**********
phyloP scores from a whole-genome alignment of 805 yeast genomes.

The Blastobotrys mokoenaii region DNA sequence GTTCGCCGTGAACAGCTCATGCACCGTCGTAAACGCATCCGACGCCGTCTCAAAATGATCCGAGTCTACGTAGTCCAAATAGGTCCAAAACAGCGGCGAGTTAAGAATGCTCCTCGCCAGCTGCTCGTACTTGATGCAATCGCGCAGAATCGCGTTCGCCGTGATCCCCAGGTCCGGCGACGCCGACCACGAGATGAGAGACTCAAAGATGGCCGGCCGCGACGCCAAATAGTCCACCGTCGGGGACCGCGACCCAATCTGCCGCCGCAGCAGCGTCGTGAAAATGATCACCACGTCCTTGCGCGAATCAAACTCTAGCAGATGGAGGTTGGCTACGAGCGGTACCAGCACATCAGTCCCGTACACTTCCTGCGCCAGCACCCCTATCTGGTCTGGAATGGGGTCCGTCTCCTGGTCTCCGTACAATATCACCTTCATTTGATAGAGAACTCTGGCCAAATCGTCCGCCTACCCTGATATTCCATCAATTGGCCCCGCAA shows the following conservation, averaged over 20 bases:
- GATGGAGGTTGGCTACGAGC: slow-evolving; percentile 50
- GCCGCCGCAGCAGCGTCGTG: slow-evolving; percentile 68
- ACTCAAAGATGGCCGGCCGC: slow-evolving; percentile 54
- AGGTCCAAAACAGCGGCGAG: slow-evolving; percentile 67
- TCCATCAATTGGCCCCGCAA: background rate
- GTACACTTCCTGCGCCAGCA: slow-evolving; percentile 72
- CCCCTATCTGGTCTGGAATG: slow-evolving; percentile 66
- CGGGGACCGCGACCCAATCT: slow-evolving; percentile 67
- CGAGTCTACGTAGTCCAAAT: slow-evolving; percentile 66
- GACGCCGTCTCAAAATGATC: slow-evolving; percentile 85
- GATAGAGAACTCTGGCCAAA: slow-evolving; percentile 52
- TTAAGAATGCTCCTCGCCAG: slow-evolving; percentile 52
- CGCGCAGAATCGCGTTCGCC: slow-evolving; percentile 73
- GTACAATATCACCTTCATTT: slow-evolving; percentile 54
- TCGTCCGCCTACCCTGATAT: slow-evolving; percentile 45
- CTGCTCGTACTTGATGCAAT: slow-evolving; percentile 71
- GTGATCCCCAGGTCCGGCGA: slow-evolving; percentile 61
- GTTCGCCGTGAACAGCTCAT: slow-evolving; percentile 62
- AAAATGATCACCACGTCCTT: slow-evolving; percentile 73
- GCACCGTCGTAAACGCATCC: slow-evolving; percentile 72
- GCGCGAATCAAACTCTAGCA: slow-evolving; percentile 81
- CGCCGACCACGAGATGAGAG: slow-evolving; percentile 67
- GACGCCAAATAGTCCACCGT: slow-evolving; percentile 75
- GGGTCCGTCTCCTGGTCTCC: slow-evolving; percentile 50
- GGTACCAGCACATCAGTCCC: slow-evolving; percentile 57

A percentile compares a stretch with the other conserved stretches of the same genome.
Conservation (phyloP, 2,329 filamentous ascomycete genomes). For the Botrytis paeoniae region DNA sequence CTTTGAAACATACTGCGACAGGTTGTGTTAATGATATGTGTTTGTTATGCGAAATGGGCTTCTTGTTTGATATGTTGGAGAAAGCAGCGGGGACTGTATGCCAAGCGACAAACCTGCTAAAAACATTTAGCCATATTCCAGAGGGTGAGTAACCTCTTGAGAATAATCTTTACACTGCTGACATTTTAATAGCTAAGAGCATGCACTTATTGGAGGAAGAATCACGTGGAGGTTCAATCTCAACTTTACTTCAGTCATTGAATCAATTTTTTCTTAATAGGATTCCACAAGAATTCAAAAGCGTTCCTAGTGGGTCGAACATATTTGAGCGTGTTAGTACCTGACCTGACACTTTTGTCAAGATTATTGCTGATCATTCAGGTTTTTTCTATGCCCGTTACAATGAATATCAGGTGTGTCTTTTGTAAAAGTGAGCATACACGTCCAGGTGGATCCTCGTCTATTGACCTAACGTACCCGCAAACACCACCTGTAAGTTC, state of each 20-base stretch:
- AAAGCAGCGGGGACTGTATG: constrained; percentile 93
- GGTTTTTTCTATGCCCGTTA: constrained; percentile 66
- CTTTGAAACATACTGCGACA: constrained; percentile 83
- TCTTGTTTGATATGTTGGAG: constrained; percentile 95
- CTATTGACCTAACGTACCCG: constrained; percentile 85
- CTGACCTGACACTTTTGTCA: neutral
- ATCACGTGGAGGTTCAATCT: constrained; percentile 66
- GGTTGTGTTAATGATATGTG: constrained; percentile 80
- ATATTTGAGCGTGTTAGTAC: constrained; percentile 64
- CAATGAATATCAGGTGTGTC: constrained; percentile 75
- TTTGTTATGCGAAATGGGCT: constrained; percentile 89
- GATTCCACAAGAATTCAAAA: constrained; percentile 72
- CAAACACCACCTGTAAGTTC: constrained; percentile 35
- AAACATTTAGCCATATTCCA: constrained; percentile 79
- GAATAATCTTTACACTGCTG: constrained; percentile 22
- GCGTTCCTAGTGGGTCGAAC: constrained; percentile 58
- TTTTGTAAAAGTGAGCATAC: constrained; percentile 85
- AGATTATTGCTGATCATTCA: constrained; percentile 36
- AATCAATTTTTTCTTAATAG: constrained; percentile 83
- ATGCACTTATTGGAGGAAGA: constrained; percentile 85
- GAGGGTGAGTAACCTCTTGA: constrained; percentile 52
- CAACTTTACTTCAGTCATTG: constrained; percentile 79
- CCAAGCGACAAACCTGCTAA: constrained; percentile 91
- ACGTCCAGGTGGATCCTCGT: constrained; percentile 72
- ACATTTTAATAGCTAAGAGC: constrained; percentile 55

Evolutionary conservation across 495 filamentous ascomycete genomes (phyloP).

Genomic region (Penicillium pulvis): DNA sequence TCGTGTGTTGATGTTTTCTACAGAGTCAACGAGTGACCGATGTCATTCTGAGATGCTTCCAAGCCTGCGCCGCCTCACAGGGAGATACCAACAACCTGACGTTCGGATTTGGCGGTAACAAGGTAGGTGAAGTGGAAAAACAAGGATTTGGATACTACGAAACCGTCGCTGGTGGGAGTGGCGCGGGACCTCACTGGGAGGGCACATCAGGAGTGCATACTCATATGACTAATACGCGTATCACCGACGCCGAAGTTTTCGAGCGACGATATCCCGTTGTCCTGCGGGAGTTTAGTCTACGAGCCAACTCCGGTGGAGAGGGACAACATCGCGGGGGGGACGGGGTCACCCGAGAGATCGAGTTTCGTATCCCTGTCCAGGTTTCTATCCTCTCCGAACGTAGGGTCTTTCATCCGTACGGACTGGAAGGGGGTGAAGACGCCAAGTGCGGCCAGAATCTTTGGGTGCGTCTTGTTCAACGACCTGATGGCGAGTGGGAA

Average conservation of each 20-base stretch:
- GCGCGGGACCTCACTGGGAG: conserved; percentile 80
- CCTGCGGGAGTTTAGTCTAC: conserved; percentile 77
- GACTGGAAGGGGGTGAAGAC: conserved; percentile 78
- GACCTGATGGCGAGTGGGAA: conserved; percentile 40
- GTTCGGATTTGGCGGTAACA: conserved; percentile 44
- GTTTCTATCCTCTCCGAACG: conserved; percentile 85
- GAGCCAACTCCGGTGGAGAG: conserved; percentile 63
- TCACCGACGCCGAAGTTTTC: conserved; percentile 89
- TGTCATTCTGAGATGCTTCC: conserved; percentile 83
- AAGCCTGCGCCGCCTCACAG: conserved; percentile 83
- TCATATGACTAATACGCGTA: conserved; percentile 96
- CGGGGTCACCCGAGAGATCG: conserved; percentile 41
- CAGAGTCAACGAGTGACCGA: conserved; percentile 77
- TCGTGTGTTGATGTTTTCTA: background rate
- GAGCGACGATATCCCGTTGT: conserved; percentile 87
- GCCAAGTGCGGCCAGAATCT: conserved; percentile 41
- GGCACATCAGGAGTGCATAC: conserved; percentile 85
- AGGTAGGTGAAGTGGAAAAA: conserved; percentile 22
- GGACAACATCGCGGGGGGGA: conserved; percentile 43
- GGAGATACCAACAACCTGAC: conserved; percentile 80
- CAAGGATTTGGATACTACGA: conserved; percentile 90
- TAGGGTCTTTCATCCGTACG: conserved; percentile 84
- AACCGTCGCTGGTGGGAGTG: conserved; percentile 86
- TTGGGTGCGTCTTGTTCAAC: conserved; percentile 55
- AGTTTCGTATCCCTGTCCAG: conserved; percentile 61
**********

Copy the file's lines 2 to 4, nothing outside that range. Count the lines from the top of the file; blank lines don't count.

The Blastobotrys mokoenaii region DNA sequence GTTCGCCGTGAACAGCTCATGCACCGTCGTAAACGCATCCGACGCCGTCTCAAAATGATCCGAGTCTACGTAGTCCAAATAGGTCCAAAACAGCGGCGAGTTAAGAATGCTCCTCGCCAGCTGCTCGTACTTGATGCAATCGCGCAGAATCGCGTTCGCCGTGATCCCCAGGTCCGGCGACGCCGACCACGAGATGAGAGACTCAAAGATGGCCGGCCGCGACGCCAAATAGTCCACCGTCGGGGACCGCGACCCAATCTGCCGCCGCAGCAGCGTCGTGAAAATGATCACCACGTCCTTGCGCGAATCAAACTCTAGCAGATGGAGGTTGGCTACGAGCGGTACCAGCACATCAGTCCCGTACACTTCCTGCGCCAGCACCCCTATCTGGTCTGGAATGGGGTCCGTCTCCTGGTCTCCGTACAATATCACCTTCATTTGATAGAGAACTCTGGCCAAATCGTCCGCCTACCCTGATATTCCATCAATTGGCCCCGCAA shows the following conservation, averaged over 20 bases:
- GATGGAGGTTGGCTACGAGC: slow-evolving; percentile 50
- GCCGCCGCAGCAGCGTCGTG: slow-evolving; percentile 68